The sedimentation stability of the polymer water-in-oil emulsion is improved by adding 0.1 to 10% by weight of a wetting agent whose HLB value is more than 10 to the emulsion to be polymerized. Hydrophylic, water-soluble products, for instance ethoxylated alkyl phenols, such as ethoxylated nonyl phenol with a degree of ethoxylation of 5 to 20; or soaps of fatty acids with 10 to 22 carbon atoms are suitable. The wetting agent is generally dissolved or suspended in the organic phase but it can also be added to the aqueous phase or to the finished polymer water-in-oil emulsion.
The appropriate addition of water-soluble acids, such as adipic acid or adipic acid in a mixture with other acids to transform the polymer emulsion into an aqueous solution, and their use in accordance with DE-C 22 38 017 and DE-A 32 10 752, take place already when the organosol is being made.
The share of the aqueous, dispersed phase in the monomer water-in-oil emulsion is in the range of 40 to 80% by weight, wherein the share of the water-soluble monomers of this phase is in the range of 20 to 85%, and preferably 50 to 80% by weight.
The polymerization of the monomers is carried out in the presence of the usual polymerization initiators. One may use, for instance, peroxides such as dibenzoyl peroxide, dilauroyl peroxide, hydrogen peroxide, ammonium persulfate, or azo compounds such as azodi-isobutyronitrile, or oxidation-reduction (redox) systems such as ammonium persulfate/ferro sulfate, dibenzoyl peroxide/N,N-dimethyl-p-toluidine. The polymerization temperature depends on the initiator used. It may be in the range of 5° C. to about 100° C. It is appropriate to polymerize initially with a redox system with low conversion percentages and then to polymerize at higher temperatures with a peroxide initiator, for instance, which may have been part of the redox system to complete polymerization. The completion of polymerization is indicated when the emulsion bath temperature remains constant.
Other features of the invention will become apparent in the course of the following descriptions of exemplary embodiments which are given for illustration of the invention and are not intended to be limiting thereof.
Into a monomer emulsion, made by stirring an aqueous monomer phase with the composition of:
83.6 g: acrylamide
195.6 g: 2-trimethylammoniumethyl methacrylate chloride
54.9 g: distilled water
14.4 g: mixture of about 45% by weight glutaric acid, about 35% by weight adipic acid and about 20% by weight succinic acid
and an oil phase with the composition of:
205.2 g: bis-(2-ethylhexyl) adipate (commercial product Vestinol (registered trademark) OA of the Chemische Werke Huls AG)
21 g: polymer emulsifier in accordance with DE-C 24 12 266, consisting of a mixed polymer of 30% by weight dimethylaminoethyl methacrylate and 70% by weight of a mixture of C10 -C20 alkyl methacrylates
from which dissolved oxygen is largely eliminated by nitrogen degassing, is added 0.013 g ammonium persulfate as a 1% aqueous solution and 0.012 g FeSO4 as a 1% aqueous solution, with continued stirring at a temperature between 20° to 30° C. The temperature of the emulsion rose to 35° to 41° C. At this temperature the same amounts of ammonium persulfate and FeSO4 are again added as described above. The end of polymerization is indicated when the emulsion bath temperature remains constant.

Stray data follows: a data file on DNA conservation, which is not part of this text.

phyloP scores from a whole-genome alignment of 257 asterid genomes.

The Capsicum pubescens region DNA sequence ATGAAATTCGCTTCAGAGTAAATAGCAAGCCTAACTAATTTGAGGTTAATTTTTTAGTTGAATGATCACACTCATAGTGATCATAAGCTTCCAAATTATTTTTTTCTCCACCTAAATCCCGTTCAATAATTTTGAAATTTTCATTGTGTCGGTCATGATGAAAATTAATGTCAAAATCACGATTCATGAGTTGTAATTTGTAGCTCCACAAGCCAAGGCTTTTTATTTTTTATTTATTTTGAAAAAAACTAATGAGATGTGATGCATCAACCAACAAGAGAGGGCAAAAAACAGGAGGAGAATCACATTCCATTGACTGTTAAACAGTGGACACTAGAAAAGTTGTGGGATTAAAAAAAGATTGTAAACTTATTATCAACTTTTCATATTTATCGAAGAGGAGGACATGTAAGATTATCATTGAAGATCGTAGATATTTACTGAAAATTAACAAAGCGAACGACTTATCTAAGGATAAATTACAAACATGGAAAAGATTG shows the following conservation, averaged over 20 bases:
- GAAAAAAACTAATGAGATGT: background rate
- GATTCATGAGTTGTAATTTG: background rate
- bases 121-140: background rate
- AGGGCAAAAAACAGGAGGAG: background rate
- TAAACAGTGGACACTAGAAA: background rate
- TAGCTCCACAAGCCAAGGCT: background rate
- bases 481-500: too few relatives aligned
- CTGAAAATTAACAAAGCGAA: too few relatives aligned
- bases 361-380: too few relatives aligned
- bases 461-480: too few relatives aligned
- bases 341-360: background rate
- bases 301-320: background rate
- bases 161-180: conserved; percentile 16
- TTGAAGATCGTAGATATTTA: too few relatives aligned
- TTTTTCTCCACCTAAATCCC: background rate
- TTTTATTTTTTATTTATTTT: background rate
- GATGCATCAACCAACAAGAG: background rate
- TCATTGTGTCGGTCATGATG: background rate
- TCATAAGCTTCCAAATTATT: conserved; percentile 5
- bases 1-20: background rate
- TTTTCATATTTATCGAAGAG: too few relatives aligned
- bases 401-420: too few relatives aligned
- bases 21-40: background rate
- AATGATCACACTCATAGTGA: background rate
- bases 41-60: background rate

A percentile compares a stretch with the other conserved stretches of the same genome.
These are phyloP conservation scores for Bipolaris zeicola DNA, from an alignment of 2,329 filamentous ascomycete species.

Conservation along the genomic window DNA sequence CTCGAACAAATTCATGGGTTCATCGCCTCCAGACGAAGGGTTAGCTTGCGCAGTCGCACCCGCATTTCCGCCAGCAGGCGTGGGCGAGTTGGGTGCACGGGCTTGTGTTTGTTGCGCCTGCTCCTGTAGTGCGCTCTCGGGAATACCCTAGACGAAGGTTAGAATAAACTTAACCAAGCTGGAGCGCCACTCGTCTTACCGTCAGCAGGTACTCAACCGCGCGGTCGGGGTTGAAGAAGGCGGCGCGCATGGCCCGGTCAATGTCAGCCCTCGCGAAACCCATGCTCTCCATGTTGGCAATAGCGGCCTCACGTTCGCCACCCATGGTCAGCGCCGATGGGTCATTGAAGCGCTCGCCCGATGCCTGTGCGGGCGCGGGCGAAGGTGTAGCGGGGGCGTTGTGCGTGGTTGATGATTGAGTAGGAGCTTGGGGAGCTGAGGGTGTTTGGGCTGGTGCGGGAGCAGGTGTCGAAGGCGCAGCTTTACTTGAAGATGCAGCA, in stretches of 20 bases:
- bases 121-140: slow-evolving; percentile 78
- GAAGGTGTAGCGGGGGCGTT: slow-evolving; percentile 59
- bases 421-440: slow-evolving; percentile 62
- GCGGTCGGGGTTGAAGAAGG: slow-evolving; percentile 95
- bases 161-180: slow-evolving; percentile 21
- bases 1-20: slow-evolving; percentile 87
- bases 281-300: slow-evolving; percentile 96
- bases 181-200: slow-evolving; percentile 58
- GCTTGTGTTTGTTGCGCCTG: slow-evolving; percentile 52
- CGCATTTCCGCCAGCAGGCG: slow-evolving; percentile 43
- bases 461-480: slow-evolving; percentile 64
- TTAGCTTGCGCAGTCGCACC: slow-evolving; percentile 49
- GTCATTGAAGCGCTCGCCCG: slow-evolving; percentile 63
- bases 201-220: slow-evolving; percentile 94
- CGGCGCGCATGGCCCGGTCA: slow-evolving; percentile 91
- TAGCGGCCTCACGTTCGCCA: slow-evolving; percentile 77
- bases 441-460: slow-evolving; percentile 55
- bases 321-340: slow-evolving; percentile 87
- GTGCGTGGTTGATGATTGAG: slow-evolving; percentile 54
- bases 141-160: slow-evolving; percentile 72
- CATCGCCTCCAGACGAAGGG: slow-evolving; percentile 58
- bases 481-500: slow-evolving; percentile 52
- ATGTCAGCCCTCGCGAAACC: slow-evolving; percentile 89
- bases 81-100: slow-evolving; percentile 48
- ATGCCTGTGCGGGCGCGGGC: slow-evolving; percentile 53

The polymer emulsion is filtered through a wire net. It is self-converting and the viscosity of a 1% aqueous solution is about 9,000 mpas.
A monomer emulsion produced from an aqueous phase corresponding to that of Example 1 and an oil phase with the composition:
138.2 g: bis-(2-ethylhexyl) adipate (Vestinol (registered trademark) OA)
52.7 g: stearic acid methyl ester
35.3 g: polymer emulsion corresponding to Example 1
is increasingly polymerized after degassing with nitrogen as in Example 1, at a temperature range of 40° to 55° C. After filtering through a wire net, an emulsion is obtained with a viscosity of 4,400 mpas which is self-converting and shows a viscosity of 6,600 mpas of the 1% aqueous solution.
To a monomer emulsion produced with an aqueous monomer phase of the composition:
168 g: 2-trimethylammoniumethylmethacrylatechloride
102 g: Water
12.4 g: of the dicarboxylic acid mixture as given in Example 1
and of the oil phase with the composition:
138.2 g: mineral oil (Shell oil G 07)
35.2 g: (2-ethylhexyl) adipate (Vestinol (reg. trademark) OA)
17.6 g: isodecanol
35 g: polymer emulsifier corresponding to Example 1
are added 0.31 g ammonium persulfate as a 1% aqueous solution at 40° C., after degassing with nitrogen and continued stirring. Polymerization is carried out at temperature of 45° to 48° C. To the final polymerization, 0.31 g ammonium persulfate as a 1% aqueous solution is again added and then 0.005 g FeSO4 as a 1% aqueous solution.
The viscosity of the organosol thus obtained is 1,700 mpas. It is self-converting with a viscosity of the 1% aqueous solution of 7,500 mpas.
Obviously, numerous modifications and variations of the present invention are possible in light of the above teachings. Therefore, it is to be understood that within the scope of the appended claims, the invention may be practiced otherwise than as specifically described.